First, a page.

Evolutionary Systems Biology lab (VIB, UGent) develops a computational model of a gene regulatory network, offering new insights on the evolution and function of complex biological systems.

Evolutionary Systems Biology lab (UGent, VIB)

The Evolutionary Systems Biology lab is a young and dynamic research laboratory at the Plant Systems Biology department of VIB and Ghent University, led by Prof. Dr. Ir. Steven Maere. Its main goal is to understand how plant developmental systems work and how they evolve.

Computational study

Dr. Jayson Gutiérrez is a postdoc at the Evolutionary Systems Biology lab and describes his research.

“The way in which cellular organisms behave is determined by a set of genes that interact with each other in a so-called regulatory network. The main components of this network are DNA-binding proteins, which have evolved to fully control the expression of genetic information into the phenotype. Over evolutionary time scales, changes in the regulatory wiring of these networks provide a major source of functional innovation, potentially mediating the adaptation of organisms to changing environmental conditions.”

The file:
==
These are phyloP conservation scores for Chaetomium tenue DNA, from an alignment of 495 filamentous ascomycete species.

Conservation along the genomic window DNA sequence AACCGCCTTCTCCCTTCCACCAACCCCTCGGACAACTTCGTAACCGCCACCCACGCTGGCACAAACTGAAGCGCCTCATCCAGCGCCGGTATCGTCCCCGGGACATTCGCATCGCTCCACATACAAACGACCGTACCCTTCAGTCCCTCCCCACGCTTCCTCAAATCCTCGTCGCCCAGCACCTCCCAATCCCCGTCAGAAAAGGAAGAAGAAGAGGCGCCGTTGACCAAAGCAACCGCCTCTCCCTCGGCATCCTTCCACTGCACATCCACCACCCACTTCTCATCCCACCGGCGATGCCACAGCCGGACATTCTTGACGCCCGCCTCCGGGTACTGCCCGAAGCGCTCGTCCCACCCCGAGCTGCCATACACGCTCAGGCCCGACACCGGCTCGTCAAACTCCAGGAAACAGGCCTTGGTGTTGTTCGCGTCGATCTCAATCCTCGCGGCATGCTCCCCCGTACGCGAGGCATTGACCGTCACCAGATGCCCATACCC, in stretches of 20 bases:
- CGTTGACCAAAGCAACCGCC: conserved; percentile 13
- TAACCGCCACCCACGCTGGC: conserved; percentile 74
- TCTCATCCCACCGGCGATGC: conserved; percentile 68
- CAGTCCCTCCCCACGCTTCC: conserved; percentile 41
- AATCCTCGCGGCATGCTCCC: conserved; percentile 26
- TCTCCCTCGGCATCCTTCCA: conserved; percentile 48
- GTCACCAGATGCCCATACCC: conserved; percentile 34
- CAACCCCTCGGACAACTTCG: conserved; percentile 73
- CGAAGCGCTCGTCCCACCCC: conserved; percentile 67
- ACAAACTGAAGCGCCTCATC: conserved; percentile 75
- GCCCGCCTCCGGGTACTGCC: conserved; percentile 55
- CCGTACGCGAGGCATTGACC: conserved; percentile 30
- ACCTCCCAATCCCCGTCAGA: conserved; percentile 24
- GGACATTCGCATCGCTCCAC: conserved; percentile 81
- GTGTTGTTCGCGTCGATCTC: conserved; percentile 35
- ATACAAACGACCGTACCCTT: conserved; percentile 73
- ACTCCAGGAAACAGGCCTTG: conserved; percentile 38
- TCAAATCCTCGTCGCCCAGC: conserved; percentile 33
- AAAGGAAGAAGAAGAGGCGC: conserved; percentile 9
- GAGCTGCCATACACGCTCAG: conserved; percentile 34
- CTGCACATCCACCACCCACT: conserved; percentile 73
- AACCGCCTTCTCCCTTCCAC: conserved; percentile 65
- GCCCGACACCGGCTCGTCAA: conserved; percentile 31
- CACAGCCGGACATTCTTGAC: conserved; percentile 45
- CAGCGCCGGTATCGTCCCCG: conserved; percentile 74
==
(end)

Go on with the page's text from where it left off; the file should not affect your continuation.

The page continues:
Dr. Gutiérrez is one of the researchers in Prof. Maere's group that try to understand these regulatory networks at the mechanistic level by developing an elaborate computational model.

“Using different types of evolutionary algorithms, and by relying on the supercomputing infrastructure of the VSC, we have gathered massive amounts of information on how the network model reacts. This allows us to test existing hypotheses, and to formulate new ones. Our simulation results offer exciting new insights on the evolution and function of complex biological systems.”

But that is not all. A fully functioning mechanistic network model of this kind can also be used in synthetic biology, to engineer small regulatory circuits with distinct cellular behaviors.

“For instance, our model could give cues on how to design organisms that perform specific biological tasks, such as produce particular nutrients or small chemical compounds.”

VSC facilitates computational research

Dr. Gutiérez: “The execution of this project would not have been possible without the use of the massive computer resources provided by the VSC infrastructure and the fantastic IT support!”